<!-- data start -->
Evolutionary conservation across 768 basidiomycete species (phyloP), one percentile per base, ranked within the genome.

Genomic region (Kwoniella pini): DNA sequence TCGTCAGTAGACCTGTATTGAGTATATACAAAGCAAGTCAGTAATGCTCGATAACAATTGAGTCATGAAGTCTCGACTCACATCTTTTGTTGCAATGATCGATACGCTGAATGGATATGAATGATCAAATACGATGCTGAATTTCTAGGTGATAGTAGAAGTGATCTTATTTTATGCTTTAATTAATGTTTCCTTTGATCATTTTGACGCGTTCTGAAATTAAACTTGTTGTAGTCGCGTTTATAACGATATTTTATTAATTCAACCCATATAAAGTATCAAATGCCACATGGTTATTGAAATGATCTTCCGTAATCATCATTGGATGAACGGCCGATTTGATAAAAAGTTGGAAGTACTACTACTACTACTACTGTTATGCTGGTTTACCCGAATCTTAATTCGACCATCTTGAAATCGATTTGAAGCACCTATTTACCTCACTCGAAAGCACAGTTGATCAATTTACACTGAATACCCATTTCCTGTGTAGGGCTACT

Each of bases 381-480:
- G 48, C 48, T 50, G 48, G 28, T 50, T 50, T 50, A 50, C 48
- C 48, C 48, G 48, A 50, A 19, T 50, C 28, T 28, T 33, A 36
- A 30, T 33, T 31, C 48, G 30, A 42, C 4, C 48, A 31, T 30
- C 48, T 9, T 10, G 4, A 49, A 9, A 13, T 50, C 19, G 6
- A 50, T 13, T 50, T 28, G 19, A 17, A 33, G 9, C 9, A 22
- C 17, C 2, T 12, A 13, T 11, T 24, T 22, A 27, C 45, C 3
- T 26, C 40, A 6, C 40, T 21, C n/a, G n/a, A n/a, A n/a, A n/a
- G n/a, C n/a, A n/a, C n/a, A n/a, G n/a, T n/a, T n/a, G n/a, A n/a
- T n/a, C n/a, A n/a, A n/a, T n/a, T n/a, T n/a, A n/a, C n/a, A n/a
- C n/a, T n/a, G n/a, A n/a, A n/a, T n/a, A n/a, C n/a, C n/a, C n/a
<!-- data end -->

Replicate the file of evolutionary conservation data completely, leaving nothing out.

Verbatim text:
Evolutionary conservation across 768 basidiomycete species (phyloP), one percentile per base, ranked within the genome.

Genomic region (Kwoniella pini): DNA sequence TCGTCAGTAGACCTGTATTGAGTATATACAAAGCAAGTCAGTAATGCTCGATAACAATTGAGTCATGAAGTCTCGACTCACATCTTTTGTTGCAATGATCGATACGCTGAATGGATATGAATGATCAAATACGATGCTGAATTTCTAGGTGATAGTAGAAGTGATCTTATTTTATGCTTTAATTAATGTTTCCTTTGATCATTTTGACGCGTTCTGAAATTAAACTTGTTGTAGTCGCGTTTATAACGATATTTTATTAATTCAACCCATATAAAGTATCAAATGCCACATGGTTATTGAAATGATCTTCCGTAATCATCATTGGATGAACGGCCGATTTGATAAAAAGTTGGAAGTACTACTACTACTACTACTGTTATGCTGGTTTACCCGAATCTTAATTCGACCATCTTGAAATCGATTTGAAGCACCTATTTACCTCACTCGAAAGCACAGTTGATCAATTTACACTGAATACCCATTTCCTGTGTAGGGCTACT

Each of bases 381-480:
- G 48, C 48, T 50, G 48, G 28, T 50, T 50, T 50, A 50, C 48
- C 48, C 48, G 48, A 50, A 19, T 50, C 28, T 28, T 33, A 36
- A 30, T 33, T 31, C 48, G 30, A 42, C 4, C 48, A 31, T 30
- C 48, T 9, T 10, G 4, A 49, A 9, A 13, T 50, C 19, G 6
- A 50, T 13, T 50, T 28, G 19, A 17, A 33, G 9, C 9, A 22
- C 17, C 2, T 12, A 13, T 11, T 24, T 22, A 27, C 45, C 3
- T 26, C 40, A 6, C 40, T 21, C n/a, G n/a, A n/a, A n/a, A n/a
- G n/a, C n/a, A n/a, C n/a, A n/a, G n/a, T n/a, T n/a, G n/a, A n/a
- T n/a, C n/a, A n/a, A n/a, T n/a, T n/a, T n/a, A n/a, C n/a, A n/a
- C n/a, T n/a, G n/a, A n/a, A n/a, T n/a, A n/a, C n/a, C n/a, C n/a